Processed foods get a bad rap, something which is partially deserved thanks to the abundance of processed products that are nearly devoid of vitamins, minerals, and fiber. The sad thing is that many of these items start out as healthy foods before being stripped of nutrients and pumped with the preservative powers of sugar and salt. But the category of processed foods includes way more items that we may think; it doesn’t just include microwaveable dinners and frozen pizzas and includes many foods that the typical person may not even consider to be processed!
A lot of people assume that, because I am a Registered Dietitian Nutritionist (RDN), I must avoid all “unclean” processed foods like the plague. (First of all, foods are not “clean” and “unclean,” but I’ll save that for another post.) In reality, “processed” does not necessarily mean nutrient poor, and I believe that certain processed foods can and should have a place at the table.
Before I continue, let’s take a look at what “processed” actually means in the food world.
The International Food Information Council (IFIC) has three main levels of processed foods. Minimally processed foods are defined as foods that see little production or processing before reaching the consumer, such as pre-washed bagged salads and sliced watermelon. Processed foods are defined as foods that are modified to add other ingredients (e.g. jarred tomato sauce, salad dressing), preserve nutrients and freshness (e.g. canned beans, frozen vegetables), or to reduce or eliminate the prep time necessary before eating (e.g. yogurt, nut butters). Finally, prepared and ready-to-eat meals are foods packaged to save time and preserve freshness, such as frozen TV dinners and pizzas.
Now, let’s move onto why I believe not all processed foods are “bad.”
We typically think of processed foods as being items low in nutrient density like potato chips, donuts, and soda, but the definitions that I presented above also include more nutritious items that contribute valuable vitamins, minerals, and phytochemicals to the diet such as yogurt and milk, canned fruit, and pre-chopped vegetables. As an RDN, some people automatically assume that I “eat clean” and demonize anything processed. But what they don’t know is that during my past 2 years in grad school, I relied on processed foods– frozen vegetables, canned tomatoes and beans, non-dairy milk, and nut and seed butters– to provide me with the necessary servings of fruits, vegetables, and plant-based proteins that my body needed to keep chugging away on school projects and papers. Without pre-prepped produce, my intake of fruits and vegetables likely would have dropped considerably as the countless hours that I spent at work and school left me with limited free time for food prep. Without nuts, soy products, and canned beans, I wouldn’t have eaten enough protein to prevent the stress of grad school from wreaking havoc on my immune system. If all processed foods are so “bad,” then how did I make it through school, work, and grad research, while passing with flying colors?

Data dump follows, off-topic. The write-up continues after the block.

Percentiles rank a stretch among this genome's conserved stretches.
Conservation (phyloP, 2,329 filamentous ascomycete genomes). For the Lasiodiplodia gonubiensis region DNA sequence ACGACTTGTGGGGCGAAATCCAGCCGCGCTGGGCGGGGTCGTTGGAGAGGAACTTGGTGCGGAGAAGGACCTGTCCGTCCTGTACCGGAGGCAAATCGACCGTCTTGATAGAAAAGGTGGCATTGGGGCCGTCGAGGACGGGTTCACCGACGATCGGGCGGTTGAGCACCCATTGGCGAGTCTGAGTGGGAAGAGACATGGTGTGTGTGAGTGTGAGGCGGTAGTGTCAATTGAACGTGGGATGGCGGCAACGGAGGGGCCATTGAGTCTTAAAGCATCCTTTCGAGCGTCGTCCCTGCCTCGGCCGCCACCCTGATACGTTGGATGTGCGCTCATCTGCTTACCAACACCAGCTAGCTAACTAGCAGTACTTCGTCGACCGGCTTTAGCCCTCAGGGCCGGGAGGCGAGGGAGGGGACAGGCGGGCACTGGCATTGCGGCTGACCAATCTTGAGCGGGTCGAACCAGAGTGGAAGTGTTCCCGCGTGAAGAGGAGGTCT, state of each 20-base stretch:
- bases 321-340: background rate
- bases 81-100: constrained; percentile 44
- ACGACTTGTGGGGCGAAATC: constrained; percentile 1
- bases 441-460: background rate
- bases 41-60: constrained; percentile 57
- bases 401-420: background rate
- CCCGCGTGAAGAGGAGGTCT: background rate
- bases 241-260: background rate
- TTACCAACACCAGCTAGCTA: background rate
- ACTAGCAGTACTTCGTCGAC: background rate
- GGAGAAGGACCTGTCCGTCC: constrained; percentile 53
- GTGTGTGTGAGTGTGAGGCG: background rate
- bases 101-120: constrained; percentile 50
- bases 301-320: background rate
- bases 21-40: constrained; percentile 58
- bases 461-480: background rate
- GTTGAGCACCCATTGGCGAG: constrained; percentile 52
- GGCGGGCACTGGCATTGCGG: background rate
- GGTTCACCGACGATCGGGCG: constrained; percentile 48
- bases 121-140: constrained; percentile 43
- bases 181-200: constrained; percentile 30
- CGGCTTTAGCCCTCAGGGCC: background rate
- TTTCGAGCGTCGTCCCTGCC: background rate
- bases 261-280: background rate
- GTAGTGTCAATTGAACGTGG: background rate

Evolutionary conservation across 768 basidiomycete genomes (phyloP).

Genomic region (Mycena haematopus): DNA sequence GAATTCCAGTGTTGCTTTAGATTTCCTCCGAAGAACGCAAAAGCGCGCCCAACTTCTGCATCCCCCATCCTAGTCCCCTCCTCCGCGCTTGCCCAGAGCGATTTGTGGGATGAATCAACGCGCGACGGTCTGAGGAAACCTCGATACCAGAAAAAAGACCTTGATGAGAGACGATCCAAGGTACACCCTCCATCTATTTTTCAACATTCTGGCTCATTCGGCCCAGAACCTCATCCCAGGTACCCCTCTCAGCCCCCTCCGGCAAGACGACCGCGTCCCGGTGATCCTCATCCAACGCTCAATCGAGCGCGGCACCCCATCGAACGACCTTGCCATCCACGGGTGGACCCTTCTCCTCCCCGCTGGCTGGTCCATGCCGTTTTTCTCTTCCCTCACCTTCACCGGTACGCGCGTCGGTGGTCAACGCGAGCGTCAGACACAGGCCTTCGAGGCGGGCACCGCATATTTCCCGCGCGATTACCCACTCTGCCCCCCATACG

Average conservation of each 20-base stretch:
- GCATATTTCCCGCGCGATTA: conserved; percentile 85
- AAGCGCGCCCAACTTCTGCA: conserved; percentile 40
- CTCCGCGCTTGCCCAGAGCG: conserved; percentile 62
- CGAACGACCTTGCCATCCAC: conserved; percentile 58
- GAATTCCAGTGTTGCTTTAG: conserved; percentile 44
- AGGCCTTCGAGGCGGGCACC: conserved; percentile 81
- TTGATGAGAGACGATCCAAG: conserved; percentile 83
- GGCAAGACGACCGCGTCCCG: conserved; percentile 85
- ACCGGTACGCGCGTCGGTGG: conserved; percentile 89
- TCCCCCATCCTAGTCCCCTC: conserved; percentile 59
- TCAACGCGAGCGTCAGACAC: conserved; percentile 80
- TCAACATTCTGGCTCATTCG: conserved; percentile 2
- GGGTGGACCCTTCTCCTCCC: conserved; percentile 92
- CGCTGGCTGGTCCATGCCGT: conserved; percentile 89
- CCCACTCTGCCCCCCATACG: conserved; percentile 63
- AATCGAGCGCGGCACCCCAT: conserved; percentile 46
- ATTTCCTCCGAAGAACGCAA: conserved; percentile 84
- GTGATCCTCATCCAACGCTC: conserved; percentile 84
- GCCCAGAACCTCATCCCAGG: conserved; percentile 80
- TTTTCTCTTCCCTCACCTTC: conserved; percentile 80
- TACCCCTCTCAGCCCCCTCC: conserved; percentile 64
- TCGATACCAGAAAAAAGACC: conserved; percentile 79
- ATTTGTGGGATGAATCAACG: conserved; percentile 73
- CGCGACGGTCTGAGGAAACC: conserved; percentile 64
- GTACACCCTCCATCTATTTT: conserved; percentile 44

Furthermore, buying canned and frozen produce helped me to avoid wasting both food and money. During my week, things would come up: assignments would take longer than expected or emergency group project meetings would get scheduled. The time that I had set aside for chopping and preparing fresh produce each week sometimes would get filled with other, more time-sensitive matters. I didn’t want to buy fresh produce only to have it go bad before I was able to prepare it. Frozen and canned fruits and vegetables became a diet staple. I would still buy fresh produce, but only in amounts that I was certain I would use each week, and then I would supplement the rest of my normal produce intake with frozen or canned products. These so-called processed products saved me time and money and prevented me from stressing when school and work got in the way of food prep time. For these reasons, these nutrient-dense, processed foods will always have a place at my table.
If you decide to add processed foods to your diet, be smart about it.
When deciding if processed foods are right for you, it all comes down to how you can make more nutritious choices within the constraints of your own schedule. If you have enough time to prepare fresh fruits and vegetables and other unprocessed foods each week, then more power to you! But if you are among the majority of adults whose diets do not meet Dietary Guidelines for Americans recommendations for fruits, vegetables, dairy and whole grains, eating processed but nutrient-dense foods like frozen vegetables, canned fruit, unsweetened yogurt, and whole grain bread and pasta can help fill critical nutrition gaps.
Admitting that you eat processed foods may result in odd stares from those who may be misinformed, but it’s time that people get real about nutrition. “Processed” canned and frozen fruits and vegetables can help to fill problematic gaps in the diet, and in fact, frozen produce often even contains more nutrients than fresh since it is frozen at the peak of freshness.
It is time for us to realistically assess how we can meet Dietary Guidelines recommendations in our own lives and become the healthiest versions of ourselves. With their convenience and time-savings, I believe that processed foods are necessary to help get us there.
Looking for a healthy recipe using canned and frozen produce for convenience? Check out my easy Black Bean and Corn Salsa.